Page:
Academic journal article Exceptional Children

Preschool Teachers' Use of Assessments and Curricula: A Statewide Examination

Academic journal article Exceptional Children

Preschool Teachers' Use of Assessments and Curricula: A Statewide Examination

Article excerpt

Over the last decade, the fields of early childhood education (ECE) and early childhood special education (ECSE) have made important strides in the development of assessment and curricular materials designed to improve services delivered to preschool age children who are at risk and have disabilities (e.g., Bredekamp & Copple, 1997; Sandall, McLean, & Smith, 2000). In particular, efforts have focused on the development of appropriate and authentic assessment practices (e.g., Bagnato, Neisworth, & Munson, 1997; Losardo & Notari-Syverson, 2001; McConnell, 2000; McLean, Bailey, & Wolery, 1996) and the use of child-centered curricular approaches (e.g., Bricker, Pretti-Frontczak, & McComas, 1998; Bruder, 1997; Davis, Kilgo, & Gamel-McCormick, 1998; Goffin, 2000; Wolery, 2000). A review of the ECE/ECSE literature, however, reveals a limited body of research and documentation regarding preschool teachers' large-scale use of assessments and curricula, particularly as outlined by recommended practices.


The use of curriculum-based measures (CBMs) is promoted as recommended assessment practice (e.g., Neisworth & Bagnato, 2000). CBMs are defined as "a form of criterion-referenced measurement wherein curricular objectives act as the criteria for the identification of instructional targets and for the assessment of status and progress" (Bagnato & Neisworth, 1991, p. 97). CBMs can be further classified into three types: curriculum-embedded (CE), curriculum-compatible (CC), and norm-based/curriculum compatible (NBCC). Such measures are designed to strengthen the link between key program processes such as assessment, individualized education programs (IEPs), intervention, and evaluation (e.g., Bricker et al., 1998; Losardo & Notari-Syverson, 2001; Notari, Slentz, & Bricker, 1990; Pretti-Frontczak, in press). Use of child-centered intervention approaches (e.g., activity-based intervention) and curricula that facilitate active child engagement, learning, and participation is promoted as recommended curriculum practice (e.g., Wolery, 2000). Child-centered approaches and curricula are designed to facilitate learning by encouraging providers to follow children's lead and individualize interventions based upon children's strengths, interests, and emerging skills (e.g., Bredekamp & Copple, 1997; Bricker et al.).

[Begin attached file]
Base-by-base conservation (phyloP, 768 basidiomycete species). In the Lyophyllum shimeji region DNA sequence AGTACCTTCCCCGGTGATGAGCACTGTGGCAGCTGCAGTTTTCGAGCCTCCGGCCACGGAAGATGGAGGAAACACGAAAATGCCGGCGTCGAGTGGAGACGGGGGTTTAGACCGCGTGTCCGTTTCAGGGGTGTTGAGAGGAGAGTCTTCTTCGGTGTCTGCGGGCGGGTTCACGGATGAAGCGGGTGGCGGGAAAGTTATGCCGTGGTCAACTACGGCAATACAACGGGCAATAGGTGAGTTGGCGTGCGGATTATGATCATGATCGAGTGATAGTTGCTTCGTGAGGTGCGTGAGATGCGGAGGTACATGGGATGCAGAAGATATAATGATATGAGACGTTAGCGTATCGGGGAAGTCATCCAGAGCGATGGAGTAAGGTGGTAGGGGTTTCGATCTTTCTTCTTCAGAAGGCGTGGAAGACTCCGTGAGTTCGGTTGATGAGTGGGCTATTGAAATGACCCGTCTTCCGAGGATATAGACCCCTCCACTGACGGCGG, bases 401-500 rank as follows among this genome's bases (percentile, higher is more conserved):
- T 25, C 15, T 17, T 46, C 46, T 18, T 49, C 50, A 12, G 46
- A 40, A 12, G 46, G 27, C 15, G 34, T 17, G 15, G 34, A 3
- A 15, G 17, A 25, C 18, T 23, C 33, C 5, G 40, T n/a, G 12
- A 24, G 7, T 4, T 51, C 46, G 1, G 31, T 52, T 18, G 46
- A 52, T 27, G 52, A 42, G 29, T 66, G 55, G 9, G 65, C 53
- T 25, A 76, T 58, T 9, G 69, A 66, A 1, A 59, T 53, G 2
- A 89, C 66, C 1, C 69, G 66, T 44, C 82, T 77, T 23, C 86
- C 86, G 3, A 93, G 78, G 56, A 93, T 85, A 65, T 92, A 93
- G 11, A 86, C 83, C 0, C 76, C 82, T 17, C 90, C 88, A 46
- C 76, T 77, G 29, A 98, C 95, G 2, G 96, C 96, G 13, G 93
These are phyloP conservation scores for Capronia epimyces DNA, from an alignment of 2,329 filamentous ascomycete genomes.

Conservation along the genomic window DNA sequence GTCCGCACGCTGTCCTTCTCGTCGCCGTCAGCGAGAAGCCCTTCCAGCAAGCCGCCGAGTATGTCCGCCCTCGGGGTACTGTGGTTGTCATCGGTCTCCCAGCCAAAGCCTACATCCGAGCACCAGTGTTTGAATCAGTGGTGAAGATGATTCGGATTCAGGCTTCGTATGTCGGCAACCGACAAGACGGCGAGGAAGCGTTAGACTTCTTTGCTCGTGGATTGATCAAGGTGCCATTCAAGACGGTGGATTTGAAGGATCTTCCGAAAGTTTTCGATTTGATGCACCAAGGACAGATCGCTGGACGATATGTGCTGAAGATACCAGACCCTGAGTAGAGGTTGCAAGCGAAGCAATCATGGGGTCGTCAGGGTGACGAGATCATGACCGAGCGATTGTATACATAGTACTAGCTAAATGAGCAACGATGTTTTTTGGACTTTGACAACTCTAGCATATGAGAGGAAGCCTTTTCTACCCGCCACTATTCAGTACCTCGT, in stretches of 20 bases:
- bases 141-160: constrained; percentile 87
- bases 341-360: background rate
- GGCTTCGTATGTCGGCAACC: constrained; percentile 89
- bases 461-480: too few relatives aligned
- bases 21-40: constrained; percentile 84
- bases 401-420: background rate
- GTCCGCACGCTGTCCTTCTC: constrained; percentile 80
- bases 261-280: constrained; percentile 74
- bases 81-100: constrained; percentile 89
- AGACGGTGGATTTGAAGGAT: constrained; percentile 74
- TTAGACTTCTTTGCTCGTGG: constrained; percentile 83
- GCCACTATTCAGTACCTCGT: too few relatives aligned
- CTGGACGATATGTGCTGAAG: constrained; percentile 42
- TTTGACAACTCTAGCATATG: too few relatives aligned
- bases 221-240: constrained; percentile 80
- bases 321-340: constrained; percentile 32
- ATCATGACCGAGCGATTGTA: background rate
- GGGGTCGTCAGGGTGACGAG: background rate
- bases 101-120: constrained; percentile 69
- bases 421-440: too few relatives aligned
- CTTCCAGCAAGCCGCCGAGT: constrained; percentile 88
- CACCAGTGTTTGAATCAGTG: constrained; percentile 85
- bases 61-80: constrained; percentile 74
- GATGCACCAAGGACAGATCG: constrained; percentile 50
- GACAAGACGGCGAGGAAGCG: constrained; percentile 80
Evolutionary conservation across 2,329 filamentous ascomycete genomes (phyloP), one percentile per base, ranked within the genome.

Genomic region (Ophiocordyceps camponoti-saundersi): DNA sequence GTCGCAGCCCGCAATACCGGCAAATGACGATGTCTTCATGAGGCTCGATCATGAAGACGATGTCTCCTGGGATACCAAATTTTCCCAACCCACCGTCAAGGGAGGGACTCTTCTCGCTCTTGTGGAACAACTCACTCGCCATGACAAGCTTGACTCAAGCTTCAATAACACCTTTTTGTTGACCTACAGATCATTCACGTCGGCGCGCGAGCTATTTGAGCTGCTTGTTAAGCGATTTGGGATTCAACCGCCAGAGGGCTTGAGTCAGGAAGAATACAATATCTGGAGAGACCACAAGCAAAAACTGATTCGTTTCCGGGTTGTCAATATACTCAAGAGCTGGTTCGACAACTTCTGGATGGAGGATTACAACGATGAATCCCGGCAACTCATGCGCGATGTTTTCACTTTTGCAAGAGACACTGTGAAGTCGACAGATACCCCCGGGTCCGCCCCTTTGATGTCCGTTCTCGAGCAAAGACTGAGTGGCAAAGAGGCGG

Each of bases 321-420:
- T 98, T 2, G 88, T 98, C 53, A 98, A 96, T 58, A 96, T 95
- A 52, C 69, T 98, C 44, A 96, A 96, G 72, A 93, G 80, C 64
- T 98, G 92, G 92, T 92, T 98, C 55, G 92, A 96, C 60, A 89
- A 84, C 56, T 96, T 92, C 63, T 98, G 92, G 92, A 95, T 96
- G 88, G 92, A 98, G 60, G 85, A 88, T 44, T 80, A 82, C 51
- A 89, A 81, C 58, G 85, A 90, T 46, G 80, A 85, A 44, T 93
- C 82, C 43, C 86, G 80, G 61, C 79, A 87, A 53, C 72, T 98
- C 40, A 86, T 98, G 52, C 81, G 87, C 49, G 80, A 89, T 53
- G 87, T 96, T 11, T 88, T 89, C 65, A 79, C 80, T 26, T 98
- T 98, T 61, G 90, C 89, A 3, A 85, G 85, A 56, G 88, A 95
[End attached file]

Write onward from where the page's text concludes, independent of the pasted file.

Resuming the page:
Despite the growing number of commercially available CBMs and a growing body of research to support the use of child-centered curricula, a clear understanding regarding their use by preschool teachers is absent. This gap in our knowledge base warrants an examination of providers' identification and use of materials associated with recommended practice.


A review of the literature reveals several important limitations regarding our knowledge base concerning ECE/ECSE assessment and curricular practices. First, while a number of investigations have been conducted on the assessment and curriculum practices of school-age providers (e.g., Sands, Adams, & Stout, 1995), infant and toddler providers (e.g., Karnes & Stayton 1988; Stayton & Karnes, 1994), and related service personnel (e.g., Bagnato & Neisworth, 1994), few have documented the practices of preschool teachers. Second, of the research on preschool providers, most is outdated. For example, the last systematic examination of preschool providers' use of assessment instruments was disseminated a decade and a half ago (i.e., Johnson & Beauchamp, 1987). Third, states or regions periodically summarize the practices of preschool providers (e.g., Cuyahoga Special Education Service Center, 1995); but such examinations are not conducted systematically nor disseminated widely. Fourth, a number of sources contain reports of what providers are using but fail to (a) describe the procedures used to collect the information (e. …

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